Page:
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Q&A: Whistleblowing On A Dishonest Employer

Q&A: Whistleblowing On A Dishonest Employer


By Mark Swartz
Monster Contributing Writer

Most employers don’t commit highly dishonest or criminal deeds. Even those that do may be acting unintentionally. But if you become aware that your company is behaving corruptly – especially in ways that could be harmful to customers, employees or investors – you face a dilemma.
If you report what you know, will it backfire against you? And if you don’t, are you guilty of being an accessory to the crime, morally or even legally?
Regardless of how you proceed, there are right and wrong approaches to informing on your employer. Be sure you can answer the following questions before deciding whether to whistleblow.
Q1: Does my employer’s activity have to be illegal for me to report it?
A: Whistleblowing is about informing on conduct that is unethical or unsafe in a big way. It doesn’t necessarily have to be illegal. A good rule of thumb is this: if the employer would be ashamed of having the activity exposed to the media, and would suffer significantly for it, you’ve probably entered whistleblowing territory.
Q2: Which types of activity are we talking about here?
A: At the extreme, we’re looking at unmistakably criminal behaviour. The employer could be dumping toxic waste into a local stream in the dark of night. Or submitting outrageously false accounting information to the Canada Revenue Agency. Usually the actions are less blatant though. For instance, secretly paying women less than men for the same job. Covering up
Health and Safety regulation violations after an employee is injured at work. Inflating sales and revenue figures substantially, to trick investors or shareholders into pumping more money in to the firm.
Q3: Would I be whistleblowing when reporting just any wrong actions?
A:  According to Canadians For Accountability, a non-profit dedicated to assisting whistleblowers, a person usually isn’t a whistleblower if the matter being reported pertains to:
  • a personal or personnel issue, such as workplace bullying or harassment
  • a dispute between the person and the organization, such as holiday or severance pay
  • simple mismanagement, such as inappropriate work assignments or poor supervision leading to hardship (as opposed to gross mismanagement, which creates risks to either the organization or the public)
Q4: Am I obligated to do anything if I find out about gross misconduct?
A: The answer to this depends on the type of misconduct being committed by the employer, and how much you know about it (or suspect). Be sure to consult a lawyer for advice about your particular circumstances. Acting hastily – or not acting at all – could leave you unnecessarily exposed.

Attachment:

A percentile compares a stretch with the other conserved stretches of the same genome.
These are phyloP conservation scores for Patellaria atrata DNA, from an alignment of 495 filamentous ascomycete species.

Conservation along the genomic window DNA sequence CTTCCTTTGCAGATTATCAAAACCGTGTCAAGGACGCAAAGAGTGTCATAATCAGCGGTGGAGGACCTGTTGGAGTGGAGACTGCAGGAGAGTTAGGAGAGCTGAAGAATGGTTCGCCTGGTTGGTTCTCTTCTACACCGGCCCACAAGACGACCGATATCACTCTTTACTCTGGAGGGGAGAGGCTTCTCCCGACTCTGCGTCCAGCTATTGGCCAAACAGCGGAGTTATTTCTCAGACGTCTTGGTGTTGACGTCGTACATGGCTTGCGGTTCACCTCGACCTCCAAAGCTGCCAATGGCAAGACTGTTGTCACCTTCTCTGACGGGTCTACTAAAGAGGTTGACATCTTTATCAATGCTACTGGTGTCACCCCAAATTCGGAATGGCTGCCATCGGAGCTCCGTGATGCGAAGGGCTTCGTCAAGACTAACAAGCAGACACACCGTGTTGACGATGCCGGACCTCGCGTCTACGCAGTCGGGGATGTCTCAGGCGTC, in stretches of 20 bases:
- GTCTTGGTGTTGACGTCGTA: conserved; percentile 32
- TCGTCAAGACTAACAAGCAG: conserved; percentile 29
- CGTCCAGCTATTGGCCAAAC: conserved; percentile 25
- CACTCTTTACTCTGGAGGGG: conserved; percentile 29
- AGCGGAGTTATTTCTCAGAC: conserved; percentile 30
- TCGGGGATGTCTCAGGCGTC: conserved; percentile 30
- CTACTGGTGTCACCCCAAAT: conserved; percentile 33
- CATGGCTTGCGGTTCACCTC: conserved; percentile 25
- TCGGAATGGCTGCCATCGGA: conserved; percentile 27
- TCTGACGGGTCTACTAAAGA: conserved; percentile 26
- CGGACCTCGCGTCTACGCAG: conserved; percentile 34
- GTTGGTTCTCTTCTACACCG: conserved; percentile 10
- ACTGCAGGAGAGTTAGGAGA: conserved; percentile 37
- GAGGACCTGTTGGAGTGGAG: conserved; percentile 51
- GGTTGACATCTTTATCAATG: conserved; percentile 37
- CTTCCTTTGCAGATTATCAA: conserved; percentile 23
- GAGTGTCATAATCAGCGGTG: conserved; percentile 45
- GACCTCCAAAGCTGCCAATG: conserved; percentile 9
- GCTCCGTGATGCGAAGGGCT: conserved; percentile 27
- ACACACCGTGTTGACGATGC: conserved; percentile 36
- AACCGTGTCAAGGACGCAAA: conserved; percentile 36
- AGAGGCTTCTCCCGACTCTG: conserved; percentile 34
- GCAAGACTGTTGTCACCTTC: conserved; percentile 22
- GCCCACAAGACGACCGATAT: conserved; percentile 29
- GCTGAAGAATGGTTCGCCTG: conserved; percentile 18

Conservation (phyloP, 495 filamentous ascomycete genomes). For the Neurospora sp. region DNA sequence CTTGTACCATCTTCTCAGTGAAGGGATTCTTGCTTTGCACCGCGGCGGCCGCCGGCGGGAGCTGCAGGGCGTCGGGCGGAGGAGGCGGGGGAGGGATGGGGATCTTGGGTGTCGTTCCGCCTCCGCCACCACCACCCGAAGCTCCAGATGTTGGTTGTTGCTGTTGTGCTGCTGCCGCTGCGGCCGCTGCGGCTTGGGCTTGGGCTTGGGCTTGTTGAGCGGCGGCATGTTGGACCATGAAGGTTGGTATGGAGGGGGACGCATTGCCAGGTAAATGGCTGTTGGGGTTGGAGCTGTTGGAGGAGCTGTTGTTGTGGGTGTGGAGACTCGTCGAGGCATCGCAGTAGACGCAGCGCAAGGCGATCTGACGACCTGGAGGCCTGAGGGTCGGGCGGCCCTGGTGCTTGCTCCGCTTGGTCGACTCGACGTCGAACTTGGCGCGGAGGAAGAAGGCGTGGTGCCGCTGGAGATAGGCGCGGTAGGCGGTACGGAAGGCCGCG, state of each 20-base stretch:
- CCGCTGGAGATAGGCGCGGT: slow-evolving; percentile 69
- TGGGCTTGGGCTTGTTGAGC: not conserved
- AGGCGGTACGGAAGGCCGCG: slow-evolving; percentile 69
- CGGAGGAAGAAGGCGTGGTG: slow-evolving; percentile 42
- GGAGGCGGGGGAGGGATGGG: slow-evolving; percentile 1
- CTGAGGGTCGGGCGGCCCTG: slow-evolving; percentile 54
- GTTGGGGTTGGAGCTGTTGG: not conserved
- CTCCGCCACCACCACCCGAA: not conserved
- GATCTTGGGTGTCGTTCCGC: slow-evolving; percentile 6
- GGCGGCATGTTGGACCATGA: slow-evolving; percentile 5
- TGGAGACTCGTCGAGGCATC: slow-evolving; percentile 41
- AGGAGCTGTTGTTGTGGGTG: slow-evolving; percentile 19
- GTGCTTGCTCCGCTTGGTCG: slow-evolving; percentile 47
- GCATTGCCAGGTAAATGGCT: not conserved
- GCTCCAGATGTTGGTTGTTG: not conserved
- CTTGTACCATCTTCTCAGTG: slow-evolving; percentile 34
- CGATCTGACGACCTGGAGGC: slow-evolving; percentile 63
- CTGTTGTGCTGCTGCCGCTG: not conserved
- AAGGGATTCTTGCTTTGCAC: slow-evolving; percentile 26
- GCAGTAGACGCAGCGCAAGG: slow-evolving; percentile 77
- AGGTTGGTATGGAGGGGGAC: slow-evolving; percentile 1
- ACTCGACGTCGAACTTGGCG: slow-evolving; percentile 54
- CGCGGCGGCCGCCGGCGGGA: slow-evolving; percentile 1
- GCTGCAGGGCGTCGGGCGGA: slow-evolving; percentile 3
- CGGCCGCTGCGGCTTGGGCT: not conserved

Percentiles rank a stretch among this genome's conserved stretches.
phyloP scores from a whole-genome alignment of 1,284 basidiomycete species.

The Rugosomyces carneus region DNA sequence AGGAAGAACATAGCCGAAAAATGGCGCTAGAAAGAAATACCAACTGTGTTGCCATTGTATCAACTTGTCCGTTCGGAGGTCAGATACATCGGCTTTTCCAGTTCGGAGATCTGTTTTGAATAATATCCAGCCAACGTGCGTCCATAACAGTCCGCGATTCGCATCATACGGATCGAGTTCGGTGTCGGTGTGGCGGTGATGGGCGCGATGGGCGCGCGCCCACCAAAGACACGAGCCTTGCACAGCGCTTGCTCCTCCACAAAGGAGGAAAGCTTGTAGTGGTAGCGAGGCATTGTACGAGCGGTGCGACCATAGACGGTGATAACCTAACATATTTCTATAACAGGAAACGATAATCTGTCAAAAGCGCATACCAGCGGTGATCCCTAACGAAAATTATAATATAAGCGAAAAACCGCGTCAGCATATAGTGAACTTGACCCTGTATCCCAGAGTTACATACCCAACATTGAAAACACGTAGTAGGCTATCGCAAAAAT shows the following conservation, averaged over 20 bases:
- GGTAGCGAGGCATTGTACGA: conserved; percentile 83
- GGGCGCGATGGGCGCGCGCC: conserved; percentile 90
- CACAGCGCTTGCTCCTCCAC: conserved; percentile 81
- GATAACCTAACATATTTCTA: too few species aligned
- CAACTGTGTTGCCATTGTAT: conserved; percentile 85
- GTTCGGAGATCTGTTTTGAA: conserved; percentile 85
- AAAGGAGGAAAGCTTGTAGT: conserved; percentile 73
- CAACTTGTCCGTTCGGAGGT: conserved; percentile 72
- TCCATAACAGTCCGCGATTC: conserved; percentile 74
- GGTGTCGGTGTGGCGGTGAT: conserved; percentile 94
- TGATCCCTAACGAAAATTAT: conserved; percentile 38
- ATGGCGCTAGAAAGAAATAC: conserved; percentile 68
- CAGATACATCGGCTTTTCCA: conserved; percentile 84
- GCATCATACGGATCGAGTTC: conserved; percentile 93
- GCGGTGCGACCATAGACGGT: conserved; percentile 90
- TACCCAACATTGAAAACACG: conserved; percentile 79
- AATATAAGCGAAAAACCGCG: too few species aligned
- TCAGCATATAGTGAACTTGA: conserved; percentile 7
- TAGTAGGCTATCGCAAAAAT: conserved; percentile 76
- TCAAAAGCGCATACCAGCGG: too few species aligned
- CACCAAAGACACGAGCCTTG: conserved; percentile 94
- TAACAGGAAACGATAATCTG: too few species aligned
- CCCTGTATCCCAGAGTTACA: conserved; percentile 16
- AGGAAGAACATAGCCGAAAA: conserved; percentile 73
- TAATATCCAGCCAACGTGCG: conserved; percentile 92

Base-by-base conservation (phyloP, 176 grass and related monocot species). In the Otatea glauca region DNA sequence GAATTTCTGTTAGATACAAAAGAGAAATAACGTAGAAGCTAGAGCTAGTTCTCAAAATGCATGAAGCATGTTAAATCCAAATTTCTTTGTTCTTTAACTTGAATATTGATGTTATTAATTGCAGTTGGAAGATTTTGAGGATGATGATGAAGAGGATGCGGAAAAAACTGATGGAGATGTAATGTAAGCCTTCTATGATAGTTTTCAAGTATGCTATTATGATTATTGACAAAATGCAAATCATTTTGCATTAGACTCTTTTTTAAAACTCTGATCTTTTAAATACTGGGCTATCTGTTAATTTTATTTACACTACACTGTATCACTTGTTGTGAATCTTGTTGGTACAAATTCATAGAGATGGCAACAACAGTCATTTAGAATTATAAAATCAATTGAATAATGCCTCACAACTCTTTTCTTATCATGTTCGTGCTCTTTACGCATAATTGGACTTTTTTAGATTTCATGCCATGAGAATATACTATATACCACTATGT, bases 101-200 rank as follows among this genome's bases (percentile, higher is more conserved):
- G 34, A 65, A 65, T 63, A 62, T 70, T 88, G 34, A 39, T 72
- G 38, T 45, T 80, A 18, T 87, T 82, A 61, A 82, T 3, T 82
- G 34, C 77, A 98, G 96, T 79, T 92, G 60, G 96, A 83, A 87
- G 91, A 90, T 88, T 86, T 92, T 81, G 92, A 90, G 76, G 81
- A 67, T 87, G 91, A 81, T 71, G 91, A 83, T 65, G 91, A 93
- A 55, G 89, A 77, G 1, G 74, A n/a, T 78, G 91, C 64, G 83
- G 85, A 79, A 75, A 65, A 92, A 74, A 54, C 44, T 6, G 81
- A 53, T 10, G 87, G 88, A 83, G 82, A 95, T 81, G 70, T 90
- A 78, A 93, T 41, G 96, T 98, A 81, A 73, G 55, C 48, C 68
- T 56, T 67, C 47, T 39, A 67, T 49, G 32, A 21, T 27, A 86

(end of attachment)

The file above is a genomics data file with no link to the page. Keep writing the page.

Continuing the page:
Q5: What kind of backlash could I face for whistleblowing?
Marie-Yosie Saint-Cyr, LL.B., a respected Canadian HR law author, says “it is common for whistleblowers to experience demotion, dismissal and otherwise negative treatment from their employers after they disclose the malfeasance or corruption.” In addition, a few employers have been known to retaliate against whistleblowers (and their family members) by doing things like hiring private investigators to follow them.
Q6: Are there legal protections available to whistleblowers?
A: Know your employment rights before proceeding either way. The only Canadian provinces that have whistleblowing legislation for the private sector are Saskatchewan and New Brunswick. However Saint-Cyr points out that “federal law has affected all jurisdictions in the public and private sectors since late 2004, with section 425.1 of the Criminal Code.”
It’s a criminal offence for employers to take (or threaten) disciplinary action, or otherwise adversely affect the employee’s job, to stop the employee from providing information to law enforcement officials about the commission of an offence by his or her employer. Employees are not given this protection if they contact a media source or an outside agency or advocacy group.
The Public Servants Disclosure Protection Acthas protected whistleblowers in the federal public sector since early 2007. As well, some other jurisdictions have enacted specific whistleblower laws to provide these protections in the public and private sectors.
Q7: What steps should I take as a potential whistleblower?
If you encounter, or suspect, serious breaches at work, start by documenting carefully. Write down what you’ve seen, heard, and taken part in. Keep the records in a safe place. Maybe store them away from the workplace so they won’t be discovered until you’re ready.
Avoid speaking out before you’ve received legal advice – unless you can whistleblow anonymously and still be effective. Check if your employer has a confidential program for informing. Meanwhile consult trusted friends and colleagues for advice on how they would handle things.
Carefully seek out allies internally who will corroborate your statements and support you. Consider bringing a witness along to meetings, unless it will interfere with gathering evidence. Resist bitterness and the urge for revenge. These emotions cloud judgement.
Finally, Canadians For Accountability suggests that you “know when to let go.” Unfortunately, not every important battle can be won.
Legal Disclaimer: None of the information provided herein constitutes legal advice on behalf of Monster.

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